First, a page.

Irish continue strong presence in NFL, recruits sign
Former Notre Dame football players Tim Brown and Jerome Bettis were inducted into the NFL Hall of Fame on January 31. Brown was named a finalist for the 6th consecutive year, while Bettis was a finalist for the fifth year in a row.
Brown, Notre Dame’s last Heisman Trophy winner and the first wide receiver to win the award, had previously been inducted to the College Football Hall of Fame in 2009. In 2012, he was among 6 former collegiate athletes to be awarded the NCAA Silver Anniversary Award.
During his tenure with the Irish, Brown set 19 school records and was a two-time All American. He set the then-school record for single-season numbers with 2,493 receiving yards and 12 touchdown receptions. In his senior season, Brown recorded 167.9 all-purpose yards per game, good for 6th nationally.
Brown’s success carried over into the NFL, where he was drafted 6th overall by the Los Angeles Raiders. He would go on to play 16 seasons with the Raiders, setting franchise records for receptions, receiving yards, and punt return yards. When Brown retired, his 14,934 receiving yards were second all-time in NFL history, his 1,094 receptions good for third, and his 100 touchdown receptions tied for third.
Bettis was one of the most feared and celebrated fullbacks in Notre Dame history. He built his reputation as a bruiser and was crowned with the nickname, “The Bus.” He racked up over 2,300 yards of total offense for the Irish and had 27 touchdowns in his career. Bettis carried the Irish backfield during his sophomore year with 977 rushing yards, and in the 1991 season he hit a school milestone with 20 rushing touchdowns in a season.
Bettis went on to even greater success in the NFL, where he was selected 10th overall by the Los Angeles Rams in the 1993 NFL draft. In his first season, Bettis ranked second in the league and 7th in league history with 1,492 rushing yards and was named AP Offensive Rookie of the Year. He accumulated 1,000 rushing yards in both of his seasons playing with the Rams.
In 1996, Bettis joined the Pittsburgh Steelers and would go on to rush for 1,000 yards in 6 straight seasons. He led the team in rushing from 1996-2001 and 2003-2004. At the time of his retirement, Bettis had tied for third in league history with 8 1,000 yard rushing seasons and ranked fifth in all-time rushing with 13,662 yards. He played in 6 Pro Bowls, was named to the All-Pro team three times, and was a member of the victorious Super Bowl XL team.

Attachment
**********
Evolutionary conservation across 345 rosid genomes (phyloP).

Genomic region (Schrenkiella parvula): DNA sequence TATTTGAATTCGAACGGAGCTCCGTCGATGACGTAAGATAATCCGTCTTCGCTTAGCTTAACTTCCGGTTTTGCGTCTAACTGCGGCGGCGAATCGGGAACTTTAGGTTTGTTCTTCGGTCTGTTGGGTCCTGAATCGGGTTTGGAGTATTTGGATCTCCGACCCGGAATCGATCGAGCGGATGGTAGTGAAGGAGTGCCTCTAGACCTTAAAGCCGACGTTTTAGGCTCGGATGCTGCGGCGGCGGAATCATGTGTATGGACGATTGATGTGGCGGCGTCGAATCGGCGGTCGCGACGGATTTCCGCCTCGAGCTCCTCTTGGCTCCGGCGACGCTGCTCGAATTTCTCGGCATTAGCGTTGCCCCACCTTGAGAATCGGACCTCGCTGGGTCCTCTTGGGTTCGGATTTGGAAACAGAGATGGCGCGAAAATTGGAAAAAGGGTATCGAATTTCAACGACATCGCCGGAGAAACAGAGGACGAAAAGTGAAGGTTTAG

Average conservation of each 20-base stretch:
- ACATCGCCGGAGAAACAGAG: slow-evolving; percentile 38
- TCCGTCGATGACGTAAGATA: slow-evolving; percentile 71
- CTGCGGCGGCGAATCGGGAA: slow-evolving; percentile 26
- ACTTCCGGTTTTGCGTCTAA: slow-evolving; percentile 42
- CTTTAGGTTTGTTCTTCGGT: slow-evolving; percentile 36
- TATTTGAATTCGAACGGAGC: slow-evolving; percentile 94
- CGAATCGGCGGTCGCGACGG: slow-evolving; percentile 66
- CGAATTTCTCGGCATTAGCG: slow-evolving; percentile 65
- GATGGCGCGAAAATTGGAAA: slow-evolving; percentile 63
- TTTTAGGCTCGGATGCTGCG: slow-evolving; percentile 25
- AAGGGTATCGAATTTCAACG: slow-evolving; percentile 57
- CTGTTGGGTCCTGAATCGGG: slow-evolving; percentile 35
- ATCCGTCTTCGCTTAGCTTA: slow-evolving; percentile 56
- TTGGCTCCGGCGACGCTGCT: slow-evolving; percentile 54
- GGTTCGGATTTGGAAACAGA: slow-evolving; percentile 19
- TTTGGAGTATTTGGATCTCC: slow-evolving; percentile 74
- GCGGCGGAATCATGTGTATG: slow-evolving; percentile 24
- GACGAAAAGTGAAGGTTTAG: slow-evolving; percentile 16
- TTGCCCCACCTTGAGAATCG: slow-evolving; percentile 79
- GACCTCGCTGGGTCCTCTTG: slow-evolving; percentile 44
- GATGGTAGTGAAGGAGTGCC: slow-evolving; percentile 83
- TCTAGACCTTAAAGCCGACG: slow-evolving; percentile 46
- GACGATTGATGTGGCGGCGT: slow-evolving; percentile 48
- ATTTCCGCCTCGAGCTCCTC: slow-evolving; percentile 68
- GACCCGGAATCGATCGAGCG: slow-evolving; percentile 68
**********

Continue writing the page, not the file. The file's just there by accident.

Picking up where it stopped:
February 2 is National Signing Day for college football’s most touted recruits. Notre Dame landed a whopping 24 recruits on signing day, four of whom are early enrollees with the university.
The Irish pulled in plenty of talent on the offensive side of the ball, highlighted by quarterback Brandon Wimbush and wide receiver Equanimeous St. Brown. Wimbush appears to be a great fit for the Irish offense—he has a strong arm and good mobility.
“He lights up the room. He’s a thermometer guy. The temperature in the room rises when he’s in it because he has such a great presence about him,” Coach Brian Kelly said of Wimbush.
St. Brown made his decision on signing day in trilingual fashion. The 6’5” receiver will bring depth and height to a wide receiver roster that already contains Corey Robinson and Will Fuller.
One concern for the Irish coaching staff was having only two scholarship running backs on the roster in Greg Bryant and Tarean Folston. Notre Dame landed two running backs in Josh Adams and Dexter Williams, just what the staff ordered. Williams was the biggest get, as Irish coaches battled it out with Miami to land the four-star running back.
“We love his family, his mom and dad were extremely supportive of him leaving Florida and coming up here,” said Kelly. “He knows that his experience at Notre Dame is going to benefit him greatly, not only in the short term but in the long term.”
The Irish defensive unit suffered numerous injuries and setbacks last season, with a number of freshmen getting their first taste of game experience during the second half of the season.
Kelly added some oomph to the defensive line with Jerry Tillery. The 6’10”, 310 pound Tillery figures to slide into the middle of the defensive line. Tillery was originally recruited as an offensive lineman, but Kelly announced that Tillery would make the switch to the defensive side of the ball.
The linebackers of the class will add to the speed and pursuit that defensive coordinator Brian VanGorder prizes in his defense. Te’veon Coney, Josh Barajas, and Asmar Bilal all look to compete for starting time at linebacker right away. Coney is already on campus and has impressed the coaching staff with his strength.
“He physically looks like a guy that has been in our program for a couple years,” Kelly said of Coney. “Te’veon very much has the physical traits necessary to compete early on.”
Jonathan Mehall is a senior at Holy Cross College. Contact him at firstname.lastname@example.org.